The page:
One-Year Outcomes Data on Stroke Prevention in Patients With Newly Diagnosed Atrial Fibrillation (AF) to Be Presented at ISTH 2015

LONDON, June 18, 2015 /CNW/ -

-- Two oral presentations of GARFIELD-AF Registry data will provide real-life insights into the impact of patient risk profiles and poor anticoagulation control on stroke prevention in AF -- 

New analyses from the Global Anticoagulant Registry in the Field - Atrial Fibrillation (GARFIELD-AF) will be presented at the XXV Congress of the International Society on Thrombosis and Haemostasis (ISTH) in Toronto, Canada, June 20-25, 2015. The two GARFIELD presentations will include real-life data on stroke prevention from nearly 17,200 patients, providing physicians with further information on how patient risk profiles and quality of vitamin K antagonist control are associated with increased mortality and stroke in patients with newly diagnosed AF.

The GARFIELD-AF oral presentations at ISTH 2015 will cover:

Risk profiles and 1-year outcomes of patients with newly diagnosed atrial fibrillation: Results from GARFIELD-AF (Abstract OR119) 

• Oral Session: Oral Communications 2: Stroke
• Monday 22 June, 2015, 14:45-15:00, Room 709

The incidence of stroke/systemic embolism, death and major bleeding one year after a new diagnosis of non-valvular AF were analysed by patients' baseline characteristics and antithrombotic therapy provided at diagnosis.

Quality of vitamin K antagonist control and 1-year outcomes: A global perspective from the GARFIELD-AF Registry (Abstract OR096) 

• Oral Session: Oral Communications 2: Vitamin K antagonists
• Monday 22 June, 2015, 14:00-14:15, Room 715

The study analysed time in therapeutic range (TTR) and optimal international normalised ratio (i.e. INR range 2.0-3.0) in patients with newly diagnosed non-valvular AF in relation to demographics, care settings and 1-year outcomes.

The GARFIELD-AF Registry will enhance the breadth and depth of the understanding of stroke prevention in AF, and ultimately will help to develop strategies for improving patient outcomes worldwide.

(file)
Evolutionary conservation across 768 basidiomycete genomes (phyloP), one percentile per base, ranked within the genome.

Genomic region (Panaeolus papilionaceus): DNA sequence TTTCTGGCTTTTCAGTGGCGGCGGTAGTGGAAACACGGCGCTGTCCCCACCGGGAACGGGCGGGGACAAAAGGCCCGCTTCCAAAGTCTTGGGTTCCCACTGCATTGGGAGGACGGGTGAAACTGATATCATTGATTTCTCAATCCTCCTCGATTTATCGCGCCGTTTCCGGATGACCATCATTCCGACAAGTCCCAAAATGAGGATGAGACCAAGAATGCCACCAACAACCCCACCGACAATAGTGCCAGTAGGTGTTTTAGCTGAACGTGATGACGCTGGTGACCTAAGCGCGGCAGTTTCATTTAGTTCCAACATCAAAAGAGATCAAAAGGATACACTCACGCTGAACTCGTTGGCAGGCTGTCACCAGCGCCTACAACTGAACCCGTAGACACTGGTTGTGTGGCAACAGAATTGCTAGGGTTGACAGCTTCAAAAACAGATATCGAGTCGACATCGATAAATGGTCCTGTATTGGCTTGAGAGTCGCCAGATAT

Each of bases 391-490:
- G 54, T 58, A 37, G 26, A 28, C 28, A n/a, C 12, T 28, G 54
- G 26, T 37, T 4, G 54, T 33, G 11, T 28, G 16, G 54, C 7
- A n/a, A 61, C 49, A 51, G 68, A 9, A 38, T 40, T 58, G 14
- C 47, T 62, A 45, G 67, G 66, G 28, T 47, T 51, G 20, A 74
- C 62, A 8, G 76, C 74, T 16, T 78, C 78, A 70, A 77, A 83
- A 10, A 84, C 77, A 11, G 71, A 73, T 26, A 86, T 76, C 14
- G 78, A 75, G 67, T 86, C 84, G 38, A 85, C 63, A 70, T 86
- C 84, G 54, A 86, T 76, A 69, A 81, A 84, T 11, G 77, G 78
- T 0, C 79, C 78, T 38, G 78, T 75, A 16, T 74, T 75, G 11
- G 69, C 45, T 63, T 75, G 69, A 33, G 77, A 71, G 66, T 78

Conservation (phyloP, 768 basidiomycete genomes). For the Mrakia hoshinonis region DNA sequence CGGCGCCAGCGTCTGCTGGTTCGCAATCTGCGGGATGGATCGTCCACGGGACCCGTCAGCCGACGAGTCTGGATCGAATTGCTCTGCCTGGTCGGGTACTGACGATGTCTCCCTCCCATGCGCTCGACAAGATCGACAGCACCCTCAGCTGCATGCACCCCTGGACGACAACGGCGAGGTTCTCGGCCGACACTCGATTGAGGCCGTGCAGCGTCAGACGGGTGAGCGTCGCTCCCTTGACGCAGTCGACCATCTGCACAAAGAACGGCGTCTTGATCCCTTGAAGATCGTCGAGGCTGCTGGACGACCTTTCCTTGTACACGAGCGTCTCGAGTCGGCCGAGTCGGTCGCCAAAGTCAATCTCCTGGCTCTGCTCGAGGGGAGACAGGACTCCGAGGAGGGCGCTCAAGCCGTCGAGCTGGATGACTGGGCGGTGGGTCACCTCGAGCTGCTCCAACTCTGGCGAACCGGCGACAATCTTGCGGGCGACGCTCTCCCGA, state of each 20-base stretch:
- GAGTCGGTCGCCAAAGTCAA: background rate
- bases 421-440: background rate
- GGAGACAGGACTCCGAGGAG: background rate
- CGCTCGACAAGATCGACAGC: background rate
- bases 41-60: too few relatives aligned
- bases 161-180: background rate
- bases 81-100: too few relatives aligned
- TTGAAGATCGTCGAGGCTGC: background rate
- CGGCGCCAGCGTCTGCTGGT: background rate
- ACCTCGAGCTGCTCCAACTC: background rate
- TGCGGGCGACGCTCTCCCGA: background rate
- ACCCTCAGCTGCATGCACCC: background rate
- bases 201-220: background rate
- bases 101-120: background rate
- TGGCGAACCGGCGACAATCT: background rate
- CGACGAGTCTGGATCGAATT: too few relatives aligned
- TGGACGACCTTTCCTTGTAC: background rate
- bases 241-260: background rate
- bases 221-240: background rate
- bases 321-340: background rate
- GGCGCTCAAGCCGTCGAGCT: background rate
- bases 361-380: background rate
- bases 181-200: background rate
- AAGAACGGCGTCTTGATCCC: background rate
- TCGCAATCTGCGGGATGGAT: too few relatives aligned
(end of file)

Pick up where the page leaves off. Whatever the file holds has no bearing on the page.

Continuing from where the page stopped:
Baseline data from GARFIELD-AF (now available for 31,666 patients) indicates that, currently, the management of many newly diagnosed patients is not consistent with evidence-based guidelines, with patients inappropriately receiving anticoagulants or being under-treated with anticoagulants, despite the increasing availability of non-vitamin K antagonist oral anticoagulants (NOACs).  The impact of sub-optimal management strategies on outcomes demonstrated in the GARFIELD-AF presentations at ISTH suggests a cause for ongoing concern.

GARFIELD-AF is an independent academic research initiative, led by an international steering committee under the auspices of the Thrombosis Research Institute (TRI), London, UK. To date, GARFIELD-AF has recruited over 40,000 patients with newly diagnosed AF in 35 countries, making it one of the largest observational studies in this therapeutic area. With recruitment for Cohort 5 about to start, the Registry will eventually include up to 57,000 patients.

About the GARFIELD-AF Registry

GARFIELD-AF is an observational, multicentre, international prospective study of patients with newly diagnosed AF.  It will prospectively follow 57,000 patients from at least 1,000 centres in 35 countries in the Americas, Eastern and Western Europe, Asia, Africa and Australia.